I paid for my employees to take ServSafe, but told them if they didn’t study and failed they’d have to pay to take it again on their own. One employee, whose English is pretty good, failed—but he said if he took it in Spanish, he would have passed. He said the trainer we used should have told him he could take the exam in Spanish, and that I should pay for a retest in Spanish. Is he right?
– Chef, Casual Dining, Philadelphia
ServSafe from the National Restaurant Association is just one of many safe food handler certifications, but it is probably the most well known and widely accepted. According to ServSafe, the materials for the manager certification are available in English, Spanish, Chinese and Korean, with printed exams available in all of those languages, plus Japanese and Canadian French. Even for native speakers, the exam is pretty challenging and employees definitely need to study.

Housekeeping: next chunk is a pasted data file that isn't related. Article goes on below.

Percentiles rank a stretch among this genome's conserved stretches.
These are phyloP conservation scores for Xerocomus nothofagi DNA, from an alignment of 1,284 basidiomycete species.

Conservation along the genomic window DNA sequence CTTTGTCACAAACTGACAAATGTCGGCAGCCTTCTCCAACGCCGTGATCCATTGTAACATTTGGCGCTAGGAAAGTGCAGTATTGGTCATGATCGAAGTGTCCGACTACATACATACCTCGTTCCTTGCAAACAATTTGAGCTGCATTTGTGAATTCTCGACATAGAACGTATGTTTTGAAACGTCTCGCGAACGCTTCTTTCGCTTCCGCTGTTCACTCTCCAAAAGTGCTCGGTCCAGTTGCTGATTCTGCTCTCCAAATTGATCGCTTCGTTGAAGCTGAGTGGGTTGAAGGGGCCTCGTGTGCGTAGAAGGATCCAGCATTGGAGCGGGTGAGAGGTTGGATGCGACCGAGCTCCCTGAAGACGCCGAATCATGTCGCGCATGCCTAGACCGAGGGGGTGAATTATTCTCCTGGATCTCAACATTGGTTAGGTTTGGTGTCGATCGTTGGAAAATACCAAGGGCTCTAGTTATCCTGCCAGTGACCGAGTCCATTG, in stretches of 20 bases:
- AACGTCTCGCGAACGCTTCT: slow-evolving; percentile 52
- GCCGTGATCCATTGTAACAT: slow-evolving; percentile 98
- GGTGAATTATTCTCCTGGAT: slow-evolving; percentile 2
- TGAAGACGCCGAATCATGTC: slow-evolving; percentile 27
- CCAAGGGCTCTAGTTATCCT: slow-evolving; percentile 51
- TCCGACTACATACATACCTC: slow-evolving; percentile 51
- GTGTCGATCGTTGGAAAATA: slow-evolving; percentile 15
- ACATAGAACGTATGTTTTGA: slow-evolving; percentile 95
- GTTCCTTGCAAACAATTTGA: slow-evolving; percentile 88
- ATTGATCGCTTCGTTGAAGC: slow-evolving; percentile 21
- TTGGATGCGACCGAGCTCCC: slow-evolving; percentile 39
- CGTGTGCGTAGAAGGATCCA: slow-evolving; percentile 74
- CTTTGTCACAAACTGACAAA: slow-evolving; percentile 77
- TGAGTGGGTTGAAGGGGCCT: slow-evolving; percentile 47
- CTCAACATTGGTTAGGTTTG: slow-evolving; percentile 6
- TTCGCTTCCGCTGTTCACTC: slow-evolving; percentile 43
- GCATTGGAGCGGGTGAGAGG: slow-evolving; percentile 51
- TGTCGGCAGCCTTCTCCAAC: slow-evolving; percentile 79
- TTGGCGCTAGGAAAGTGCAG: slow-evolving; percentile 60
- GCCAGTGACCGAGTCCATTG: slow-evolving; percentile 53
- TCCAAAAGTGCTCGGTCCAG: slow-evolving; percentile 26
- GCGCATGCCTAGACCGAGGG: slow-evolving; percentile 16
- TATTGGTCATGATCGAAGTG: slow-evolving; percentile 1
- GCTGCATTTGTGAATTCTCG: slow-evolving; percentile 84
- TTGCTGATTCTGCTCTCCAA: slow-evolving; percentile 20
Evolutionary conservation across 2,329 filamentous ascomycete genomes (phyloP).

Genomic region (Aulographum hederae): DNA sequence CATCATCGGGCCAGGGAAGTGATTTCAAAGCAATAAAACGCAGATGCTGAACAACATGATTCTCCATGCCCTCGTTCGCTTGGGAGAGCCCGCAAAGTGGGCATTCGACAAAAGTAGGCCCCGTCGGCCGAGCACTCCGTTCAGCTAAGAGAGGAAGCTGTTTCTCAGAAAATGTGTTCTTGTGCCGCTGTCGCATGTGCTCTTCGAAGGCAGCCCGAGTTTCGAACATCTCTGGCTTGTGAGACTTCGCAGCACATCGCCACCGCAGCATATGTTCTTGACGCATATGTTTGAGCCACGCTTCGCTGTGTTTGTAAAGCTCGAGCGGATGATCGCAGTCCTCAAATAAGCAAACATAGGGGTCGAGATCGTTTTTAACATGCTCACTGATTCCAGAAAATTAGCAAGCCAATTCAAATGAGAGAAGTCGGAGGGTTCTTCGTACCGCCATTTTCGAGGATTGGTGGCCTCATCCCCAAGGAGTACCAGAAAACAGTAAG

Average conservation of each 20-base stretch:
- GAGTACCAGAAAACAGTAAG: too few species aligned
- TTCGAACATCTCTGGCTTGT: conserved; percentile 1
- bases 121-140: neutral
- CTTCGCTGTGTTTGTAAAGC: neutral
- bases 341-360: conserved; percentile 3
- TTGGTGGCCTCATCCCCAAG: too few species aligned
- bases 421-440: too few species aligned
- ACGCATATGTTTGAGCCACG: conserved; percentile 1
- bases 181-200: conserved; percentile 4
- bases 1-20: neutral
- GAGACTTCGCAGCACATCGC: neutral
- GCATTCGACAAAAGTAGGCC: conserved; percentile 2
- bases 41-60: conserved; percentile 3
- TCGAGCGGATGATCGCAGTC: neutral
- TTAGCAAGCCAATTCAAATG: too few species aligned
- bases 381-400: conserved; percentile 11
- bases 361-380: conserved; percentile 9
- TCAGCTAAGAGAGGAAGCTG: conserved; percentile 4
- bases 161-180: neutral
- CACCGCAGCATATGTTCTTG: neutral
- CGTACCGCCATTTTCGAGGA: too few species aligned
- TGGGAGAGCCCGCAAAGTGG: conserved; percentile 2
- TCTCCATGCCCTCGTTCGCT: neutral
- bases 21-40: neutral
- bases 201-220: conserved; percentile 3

I agree that the trainer should have let the students know that they have option to take the exam in a language they prefer from that list of six available. The exam may have changed, but the tests—last I saw them—were printed with the English and translation side by side. For English language learners, I always recommend they ask for the exam in their native language so that they would have the advantage of a bilingual exam, with two ways to look at the question if they got stuck on one. All of that said, it’s not a huge secret what languages the exam is available in—it’s right on the ServSafe website, and it isn’t hard to find the book in multiple languages from online sellers. I’m guessing your trainer saw that your bilingual employee was doing just fine in English, but that shouldn’t be their assumption to make.
As often happens in the questions I get for this column, the main problem is lack of communication.